Date of Degree
Industrial and Organizational Psychology
dark side traits, personality, ethical climate, job stress, job-demands-resources, turnover
Goals of the present research were to demonstrate that: (a) leadership personality is related to employee perceptions of the organization’s ethical climate; (b) leader job stress moderates this relationship for certain personality attributes; and (c) such leader-associated ethical climate, in turn, is related to employee turnover intentions and ultimate turnover (see Figure 1). Specifically, I investigated how individual differences in certain leadership “dark side” traits interact with leader job stress to influence the perceived ethical climate of their employees, to ultimately impact employee turnover intentions and turnover. Another goal of this research was to make unique predictions for the leadership dark side categories. Both new scales and a previously validated instrument were used. Specifically, the present research utilized the Hogan Development Scale (HDS), a well-known, validated, and highly utilized instrument to measure leaders’ dark side traits. Three new scales were identified in an archival dataset to assess (a) leader stress; (b) employee ethical climate perceptions; and (c) employee turnover intentions. Data were initially collected from a large organization headquartered in the United States, and represent responses from 498 managers mapped to team data comprising a total of 5,275 direct report responses. The present research employed both correlation and moderated mediation statistical techniques to investigate direct, indirect, and interactive relationships among variables.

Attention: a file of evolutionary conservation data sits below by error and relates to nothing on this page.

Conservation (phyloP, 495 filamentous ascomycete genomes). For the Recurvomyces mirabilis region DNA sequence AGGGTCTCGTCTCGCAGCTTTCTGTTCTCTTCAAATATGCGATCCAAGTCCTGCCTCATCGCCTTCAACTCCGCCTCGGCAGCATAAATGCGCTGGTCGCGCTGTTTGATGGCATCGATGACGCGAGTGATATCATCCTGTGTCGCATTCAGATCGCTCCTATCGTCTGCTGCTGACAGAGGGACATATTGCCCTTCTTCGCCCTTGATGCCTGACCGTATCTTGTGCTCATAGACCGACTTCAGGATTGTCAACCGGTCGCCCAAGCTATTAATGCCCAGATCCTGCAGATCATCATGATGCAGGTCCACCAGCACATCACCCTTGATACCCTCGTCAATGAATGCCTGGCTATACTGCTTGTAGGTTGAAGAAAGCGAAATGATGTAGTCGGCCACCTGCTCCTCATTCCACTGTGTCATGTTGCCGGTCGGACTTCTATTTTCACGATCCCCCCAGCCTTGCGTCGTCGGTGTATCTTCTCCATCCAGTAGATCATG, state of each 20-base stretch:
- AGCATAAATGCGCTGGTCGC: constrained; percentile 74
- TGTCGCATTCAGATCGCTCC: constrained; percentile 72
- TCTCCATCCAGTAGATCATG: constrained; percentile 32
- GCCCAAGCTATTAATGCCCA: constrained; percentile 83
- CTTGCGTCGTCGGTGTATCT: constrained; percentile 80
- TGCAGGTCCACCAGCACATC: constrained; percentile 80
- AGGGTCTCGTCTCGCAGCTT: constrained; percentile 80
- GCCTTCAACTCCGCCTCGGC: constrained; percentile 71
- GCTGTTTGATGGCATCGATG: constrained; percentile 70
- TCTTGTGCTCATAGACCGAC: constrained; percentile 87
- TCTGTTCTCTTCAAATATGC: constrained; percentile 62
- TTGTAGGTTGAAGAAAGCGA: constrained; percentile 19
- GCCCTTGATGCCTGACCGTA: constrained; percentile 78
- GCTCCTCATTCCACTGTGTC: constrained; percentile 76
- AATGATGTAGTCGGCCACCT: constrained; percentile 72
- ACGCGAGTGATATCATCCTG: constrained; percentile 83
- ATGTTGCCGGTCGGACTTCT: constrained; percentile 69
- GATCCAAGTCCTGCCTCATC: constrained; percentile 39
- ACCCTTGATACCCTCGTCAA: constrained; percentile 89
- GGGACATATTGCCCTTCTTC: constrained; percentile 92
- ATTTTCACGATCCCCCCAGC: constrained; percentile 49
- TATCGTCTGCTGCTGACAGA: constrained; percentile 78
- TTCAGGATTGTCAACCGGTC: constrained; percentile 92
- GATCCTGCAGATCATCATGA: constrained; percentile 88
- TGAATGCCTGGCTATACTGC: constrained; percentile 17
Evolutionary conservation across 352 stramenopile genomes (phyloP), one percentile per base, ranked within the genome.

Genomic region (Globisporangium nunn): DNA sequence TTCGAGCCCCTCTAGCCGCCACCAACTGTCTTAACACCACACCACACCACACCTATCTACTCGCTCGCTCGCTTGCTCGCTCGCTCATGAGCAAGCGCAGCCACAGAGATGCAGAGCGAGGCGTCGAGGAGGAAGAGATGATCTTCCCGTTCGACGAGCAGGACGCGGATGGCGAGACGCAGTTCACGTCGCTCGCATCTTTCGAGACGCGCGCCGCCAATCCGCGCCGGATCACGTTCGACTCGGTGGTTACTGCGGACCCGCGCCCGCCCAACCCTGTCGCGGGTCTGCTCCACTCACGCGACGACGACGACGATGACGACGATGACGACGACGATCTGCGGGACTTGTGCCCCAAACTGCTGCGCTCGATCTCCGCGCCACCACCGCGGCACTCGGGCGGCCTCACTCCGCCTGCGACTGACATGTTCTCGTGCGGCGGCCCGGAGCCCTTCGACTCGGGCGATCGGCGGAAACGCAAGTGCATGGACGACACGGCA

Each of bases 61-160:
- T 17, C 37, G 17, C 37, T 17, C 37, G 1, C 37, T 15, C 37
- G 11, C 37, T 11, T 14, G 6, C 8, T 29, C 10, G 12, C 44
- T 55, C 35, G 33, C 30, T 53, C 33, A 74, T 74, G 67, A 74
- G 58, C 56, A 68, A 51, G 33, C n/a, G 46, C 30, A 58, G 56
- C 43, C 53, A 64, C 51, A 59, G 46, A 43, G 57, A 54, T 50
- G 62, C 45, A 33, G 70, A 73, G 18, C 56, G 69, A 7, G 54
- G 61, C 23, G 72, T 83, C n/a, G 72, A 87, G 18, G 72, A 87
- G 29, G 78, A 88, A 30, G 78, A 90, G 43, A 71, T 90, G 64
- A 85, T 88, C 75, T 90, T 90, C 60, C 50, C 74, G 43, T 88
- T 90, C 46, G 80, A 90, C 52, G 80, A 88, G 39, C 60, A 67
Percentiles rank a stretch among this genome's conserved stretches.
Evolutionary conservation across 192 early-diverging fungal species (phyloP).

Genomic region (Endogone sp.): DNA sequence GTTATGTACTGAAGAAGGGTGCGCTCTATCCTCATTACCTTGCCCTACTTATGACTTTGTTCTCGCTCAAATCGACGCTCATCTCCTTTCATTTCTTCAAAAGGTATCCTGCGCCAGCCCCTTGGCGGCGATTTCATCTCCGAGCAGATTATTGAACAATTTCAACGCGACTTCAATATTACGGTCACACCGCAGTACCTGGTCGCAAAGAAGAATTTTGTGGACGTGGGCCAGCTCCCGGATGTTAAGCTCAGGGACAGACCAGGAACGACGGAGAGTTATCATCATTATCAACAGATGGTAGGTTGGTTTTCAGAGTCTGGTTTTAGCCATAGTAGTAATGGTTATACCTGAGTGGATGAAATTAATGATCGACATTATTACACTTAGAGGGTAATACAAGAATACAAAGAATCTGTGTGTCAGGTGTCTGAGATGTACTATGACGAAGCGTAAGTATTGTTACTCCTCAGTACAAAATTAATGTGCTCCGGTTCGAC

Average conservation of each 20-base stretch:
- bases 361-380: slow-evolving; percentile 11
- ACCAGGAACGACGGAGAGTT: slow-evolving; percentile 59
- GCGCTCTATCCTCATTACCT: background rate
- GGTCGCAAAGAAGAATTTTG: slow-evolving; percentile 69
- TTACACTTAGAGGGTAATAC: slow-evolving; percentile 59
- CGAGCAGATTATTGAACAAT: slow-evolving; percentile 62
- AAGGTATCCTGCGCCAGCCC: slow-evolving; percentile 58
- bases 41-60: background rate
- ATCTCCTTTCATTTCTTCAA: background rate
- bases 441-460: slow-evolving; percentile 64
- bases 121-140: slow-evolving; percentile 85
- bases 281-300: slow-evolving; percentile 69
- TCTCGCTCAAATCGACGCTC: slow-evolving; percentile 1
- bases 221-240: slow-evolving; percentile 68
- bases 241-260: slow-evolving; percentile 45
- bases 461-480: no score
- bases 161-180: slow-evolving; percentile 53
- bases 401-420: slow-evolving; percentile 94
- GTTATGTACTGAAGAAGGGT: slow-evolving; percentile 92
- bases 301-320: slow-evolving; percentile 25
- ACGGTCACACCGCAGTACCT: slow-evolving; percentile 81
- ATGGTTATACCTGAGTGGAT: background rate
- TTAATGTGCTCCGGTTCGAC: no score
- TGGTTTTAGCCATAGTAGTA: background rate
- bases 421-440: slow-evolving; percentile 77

Corman, Michelle D., "Leadership Ineffectiveness: The Interactive Effects of Leader Personality, Job Demands, and Job Resources on Ethical Climate and Employee Turnover Intentions" (2018). CUNY Academic Works.